Engagement

Not So Different – Helping Children Understand

He’s a writer of a popular blog, a book author, and sports freak. He’s cofounder of a growing nonprofit that helps others live better. He’s an in-demand speaker for audiences that range from elementary schools to universities to pharmaceutical companies. He loves to travel with his girlfriend and his family. He’s Shane Burcaw, and his 

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“Maniacal Operations” and Other Sad but True Tales

When it comes to management and organizational dysfunction, there’s little that surprises me anymore. Asking a colleague about work, I got this description of the company’s new president: “I know all about his first marriage, his second marriage, his grandchildren, etc., but he doesn’t know anything about me. He dominates executive meetings with his talking 

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Random Acts of Acknowledgment

“What a good helper you are!” my mother would say to a young child carefully handing boxes of cereal from the grocery shopping cart to be placed on the check-out counter. I’ll never forget the smiles on the child’s and parents’ faces when my mother would compliment them. Similarly, smiling at the cashier and fellow 

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Engaging Workplace Wisdom — Tips on What Works to Engage Others

While I typically speak about employee/volunteer engagement with people currently active in the workforce, the prospect of being with an audience of retirees was too good to pass up. My recent session for Penn State Lehigh Valley’s SAGE Lecture Series was designed with a dual purpose: 1) share the current state of workplace engagement and 2) tap into 

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Who is Actually Responsible for Workplace Engagement?

Need to create an engaged workplace? While workshops, webinars, and articles abound on the subject, it takes more than just buying into the value and practice of engagement to be effective. It’s also important to understand who is actually responsible for engagement in the workplace. Engagement is a responsibility shared by both employees and employers: Employees are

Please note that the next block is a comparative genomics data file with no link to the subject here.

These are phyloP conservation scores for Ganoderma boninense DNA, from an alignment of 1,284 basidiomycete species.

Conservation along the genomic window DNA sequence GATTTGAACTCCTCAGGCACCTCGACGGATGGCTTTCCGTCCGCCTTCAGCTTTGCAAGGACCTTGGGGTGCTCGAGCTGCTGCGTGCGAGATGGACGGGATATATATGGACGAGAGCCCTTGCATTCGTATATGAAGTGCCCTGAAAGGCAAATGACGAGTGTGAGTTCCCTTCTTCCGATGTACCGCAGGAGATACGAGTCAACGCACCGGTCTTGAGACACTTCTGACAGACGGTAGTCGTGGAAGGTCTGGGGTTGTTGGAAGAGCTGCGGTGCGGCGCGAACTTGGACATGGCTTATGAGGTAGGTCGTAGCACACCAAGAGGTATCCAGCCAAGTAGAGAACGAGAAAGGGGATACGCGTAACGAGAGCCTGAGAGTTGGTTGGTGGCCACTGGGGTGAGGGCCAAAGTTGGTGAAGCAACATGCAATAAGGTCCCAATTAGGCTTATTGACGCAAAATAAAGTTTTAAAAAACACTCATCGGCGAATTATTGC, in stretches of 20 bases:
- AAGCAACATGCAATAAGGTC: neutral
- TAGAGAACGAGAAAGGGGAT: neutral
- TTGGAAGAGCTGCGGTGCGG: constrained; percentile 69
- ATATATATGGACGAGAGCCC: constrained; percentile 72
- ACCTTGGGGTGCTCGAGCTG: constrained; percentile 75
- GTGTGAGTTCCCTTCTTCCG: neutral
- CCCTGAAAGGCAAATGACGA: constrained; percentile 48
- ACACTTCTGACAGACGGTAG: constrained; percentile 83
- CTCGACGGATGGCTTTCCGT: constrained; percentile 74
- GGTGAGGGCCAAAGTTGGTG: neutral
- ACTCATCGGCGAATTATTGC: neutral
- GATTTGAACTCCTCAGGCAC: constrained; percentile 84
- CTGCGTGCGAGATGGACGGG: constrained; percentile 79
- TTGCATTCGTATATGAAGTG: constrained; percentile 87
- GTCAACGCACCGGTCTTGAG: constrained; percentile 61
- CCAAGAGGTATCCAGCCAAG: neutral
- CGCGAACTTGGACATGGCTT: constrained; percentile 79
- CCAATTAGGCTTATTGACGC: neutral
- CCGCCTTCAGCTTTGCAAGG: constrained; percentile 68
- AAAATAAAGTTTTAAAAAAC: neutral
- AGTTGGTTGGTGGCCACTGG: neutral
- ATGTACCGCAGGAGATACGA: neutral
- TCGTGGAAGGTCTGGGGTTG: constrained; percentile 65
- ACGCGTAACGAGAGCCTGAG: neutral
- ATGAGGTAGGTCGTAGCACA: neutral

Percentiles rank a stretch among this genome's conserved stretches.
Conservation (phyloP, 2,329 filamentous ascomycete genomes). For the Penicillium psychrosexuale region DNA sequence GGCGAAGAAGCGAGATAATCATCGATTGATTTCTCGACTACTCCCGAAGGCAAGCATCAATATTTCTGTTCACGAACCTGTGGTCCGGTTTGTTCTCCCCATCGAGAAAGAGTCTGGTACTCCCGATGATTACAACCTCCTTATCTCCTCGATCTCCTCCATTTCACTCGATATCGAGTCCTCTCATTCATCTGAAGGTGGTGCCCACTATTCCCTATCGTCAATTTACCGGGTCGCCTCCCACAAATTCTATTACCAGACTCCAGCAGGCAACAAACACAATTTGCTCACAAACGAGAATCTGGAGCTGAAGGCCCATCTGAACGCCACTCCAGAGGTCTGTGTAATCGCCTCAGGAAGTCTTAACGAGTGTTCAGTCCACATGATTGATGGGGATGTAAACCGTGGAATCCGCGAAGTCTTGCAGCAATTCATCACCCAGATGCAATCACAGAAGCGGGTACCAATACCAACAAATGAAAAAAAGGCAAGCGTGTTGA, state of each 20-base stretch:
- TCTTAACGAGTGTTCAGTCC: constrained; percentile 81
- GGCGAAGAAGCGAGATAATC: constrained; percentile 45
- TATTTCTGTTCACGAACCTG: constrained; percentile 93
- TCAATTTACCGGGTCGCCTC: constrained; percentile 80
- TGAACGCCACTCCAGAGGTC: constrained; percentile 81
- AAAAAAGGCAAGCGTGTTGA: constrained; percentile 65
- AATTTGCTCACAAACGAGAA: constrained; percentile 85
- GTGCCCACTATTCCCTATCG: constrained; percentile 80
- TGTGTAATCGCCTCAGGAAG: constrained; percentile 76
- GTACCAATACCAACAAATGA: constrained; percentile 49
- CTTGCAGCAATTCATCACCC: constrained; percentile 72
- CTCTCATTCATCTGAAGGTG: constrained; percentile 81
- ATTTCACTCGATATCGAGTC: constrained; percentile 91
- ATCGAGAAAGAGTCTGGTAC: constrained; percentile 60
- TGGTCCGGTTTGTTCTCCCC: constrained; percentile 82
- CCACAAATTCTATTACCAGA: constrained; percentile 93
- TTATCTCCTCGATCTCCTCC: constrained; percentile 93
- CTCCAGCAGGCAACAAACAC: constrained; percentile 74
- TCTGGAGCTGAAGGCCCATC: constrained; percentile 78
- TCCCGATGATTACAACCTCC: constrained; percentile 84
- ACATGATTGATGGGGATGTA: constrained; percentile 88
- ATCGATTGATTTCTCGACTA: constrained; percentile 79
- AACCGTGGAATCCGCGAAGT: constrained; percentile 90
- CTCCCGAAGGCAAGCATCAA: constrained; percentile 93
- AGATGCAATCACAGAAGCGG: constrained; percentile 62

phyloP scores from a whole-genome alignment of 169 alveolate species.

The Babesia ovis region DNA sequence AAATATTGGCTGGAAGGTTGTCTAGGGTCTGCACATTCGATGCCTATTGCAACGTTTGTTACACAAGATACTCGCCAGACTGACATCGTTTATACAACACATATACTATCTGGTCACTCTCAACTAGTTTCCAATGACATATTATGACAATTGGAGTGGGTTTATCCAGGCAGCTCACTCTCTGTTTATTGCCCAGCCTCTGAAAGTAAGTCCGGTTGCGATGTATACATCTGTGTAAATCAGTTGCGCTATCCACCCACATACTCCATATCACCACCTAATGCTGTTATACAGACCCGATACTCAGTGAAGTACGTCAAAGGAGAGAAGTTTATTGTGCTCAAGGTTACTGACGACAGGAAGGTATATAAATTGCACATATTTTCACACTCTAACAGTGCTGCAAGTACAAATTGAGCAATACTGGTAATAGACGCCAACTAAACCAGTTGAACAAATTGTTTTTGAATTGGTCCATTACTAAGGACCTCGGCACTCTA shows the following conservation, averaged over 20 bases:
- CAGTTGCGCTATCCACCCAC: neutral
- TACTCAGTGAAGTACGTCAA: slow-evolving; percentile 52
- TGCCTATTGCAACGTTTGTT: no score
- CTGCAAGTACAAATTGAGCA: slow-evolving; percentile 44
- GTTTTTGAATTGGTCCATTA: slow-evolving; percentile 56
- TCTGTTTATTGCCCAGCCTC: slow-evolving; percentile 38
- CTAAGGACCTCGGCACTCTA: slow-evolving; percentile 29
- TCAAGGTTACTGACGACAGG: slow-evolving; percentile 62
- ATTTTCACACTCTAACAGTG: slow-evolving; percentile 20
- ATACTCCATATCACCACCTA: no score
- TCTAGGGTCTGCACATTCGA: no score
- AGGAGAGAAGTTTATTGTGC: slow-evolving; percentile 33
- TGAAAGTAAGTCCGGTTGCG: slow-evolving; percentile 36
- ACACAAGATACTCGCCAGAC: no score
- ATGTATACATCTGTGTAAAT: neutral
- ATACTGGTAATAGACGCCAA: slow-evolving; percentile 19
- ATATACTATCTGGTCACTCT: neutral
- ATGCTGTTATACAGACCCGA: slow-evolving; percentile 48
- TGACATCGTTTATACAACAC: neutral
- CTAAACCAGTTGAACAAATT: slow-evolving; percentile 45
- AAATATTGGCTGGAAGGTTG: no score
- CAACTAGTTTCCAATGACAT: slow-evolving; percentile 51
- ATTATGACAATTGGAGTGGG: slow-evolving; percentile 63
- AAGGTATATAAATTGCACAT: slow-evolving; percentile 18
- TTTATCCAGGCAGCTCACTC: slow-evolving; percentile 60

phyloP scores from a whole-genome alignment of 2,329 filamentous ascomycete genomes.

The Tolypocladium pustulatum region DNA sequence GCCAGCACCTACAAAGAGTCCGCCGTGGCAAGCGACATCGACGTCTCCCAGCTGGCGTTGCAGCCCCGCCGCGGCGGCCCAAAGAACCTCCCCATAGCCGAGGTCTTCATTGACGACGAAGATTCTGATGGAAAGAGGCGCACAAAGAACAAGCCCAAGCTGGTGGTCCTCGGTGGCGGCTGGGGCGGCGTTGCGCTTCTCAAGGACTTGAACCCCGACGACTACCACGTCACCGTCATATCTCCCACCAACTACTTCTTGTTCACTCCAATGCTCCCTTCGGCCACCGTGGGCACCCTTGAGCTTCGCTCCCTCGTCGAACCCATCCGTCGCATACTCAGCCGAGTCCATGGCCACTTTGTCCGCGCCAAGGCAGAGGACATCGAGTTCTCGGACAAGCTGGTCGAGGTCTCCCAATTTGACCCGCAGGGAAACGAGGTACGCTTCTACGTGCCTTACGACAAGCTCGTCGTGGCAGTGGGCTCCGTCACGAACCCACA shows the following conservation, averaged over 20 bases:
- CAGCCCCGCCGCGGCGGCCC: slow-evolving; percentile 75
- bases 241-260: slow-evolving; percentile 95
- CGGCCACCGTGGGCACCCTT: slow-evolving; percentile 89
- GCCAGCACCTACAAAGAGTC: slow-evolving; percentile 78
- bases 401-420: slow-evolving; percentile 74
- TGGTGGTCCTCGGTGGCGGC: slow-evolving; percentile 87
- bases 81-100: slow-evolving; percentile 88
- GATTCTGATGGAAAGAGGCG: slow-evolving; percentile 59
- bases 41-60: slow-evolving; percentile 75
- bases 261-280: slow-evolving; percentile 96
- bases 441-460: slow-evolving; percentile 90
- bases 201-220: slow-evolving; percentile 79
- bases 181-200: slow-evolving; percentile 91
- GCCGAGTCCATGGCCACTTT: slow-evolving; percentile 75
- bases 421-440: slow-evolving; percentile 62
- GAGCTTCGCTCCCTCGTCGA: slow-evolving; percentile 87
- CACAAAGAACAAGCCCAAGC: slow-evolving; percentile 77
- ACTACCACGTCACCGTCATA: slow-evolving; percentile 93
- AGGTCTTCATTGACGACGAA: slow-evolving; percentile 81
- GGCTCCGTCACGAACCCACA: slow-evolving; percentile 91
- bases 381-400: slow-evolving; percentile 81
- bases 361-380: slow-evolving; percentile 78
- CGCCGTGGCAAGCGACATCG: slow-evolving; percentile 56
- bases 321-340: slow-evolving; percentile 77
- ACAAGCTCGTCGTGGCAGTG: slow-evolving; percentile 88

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Can You Treat Customers Like Employees and Employees Like Customers?

Curiosity. A hunger to explore what works and what doesn’t. Respectively challenging others’ ideas. These are among the many reasons I enjoy speaking with groups of young adults preparing for leadership roles. I recall one such gathering that involved an open discussion on marketing. We talked about dealing with difficult customers (it’s OK to terminate a 

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What Employees Want Most from Internal Communications Channels

[Note: This guest post is courtesy of Alison Davis, founder and CEO of Davis & Company, an award-winning employee communication firm that for 30 years has helped leading companies – such as Johnson & Johnson, Motorola Solutions, Nestle, Roche and Rogers Communications – increase employee engagement. Alison sets the strategic direction for the firm, consults with 

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Where You Lead From Makes a Difference

My recent post about Zoltan Merszei‘s message on organizational strategy included developing a “vision of what’s to come” as “the ultimate insurance of success.” Articulating and sharing a well thought out vision certainly contributes to success, but it’s not enough. It also takes a leader who knows how to effectively engage and connect employees with the leader’s 

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“Protect People From Too Much Organization”

The yellowing, decades-old piece of paper I found in my files featured this striking advice from Zoltan Merszei, former executive at Occidental Petroleum Corporation and Dow Chemical Company. Merszei wrote it “as a reminder that we need to protect people from too much organization, while never destroying the organization itself.” His message is still relevant: Always 

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Color Me Insulted: A Failed Attempt at Engagement

Picture this: a well-known brokerage firm recovering from a major scandal is faced with increasing losses and decreasing brand confidence. A well-intentioned attempt to rally its “dispirited” employees backfires and results in further disengagement. Here’s the true and sad story as told to me recently by a former employee. “I remember sitting at my mahogany 

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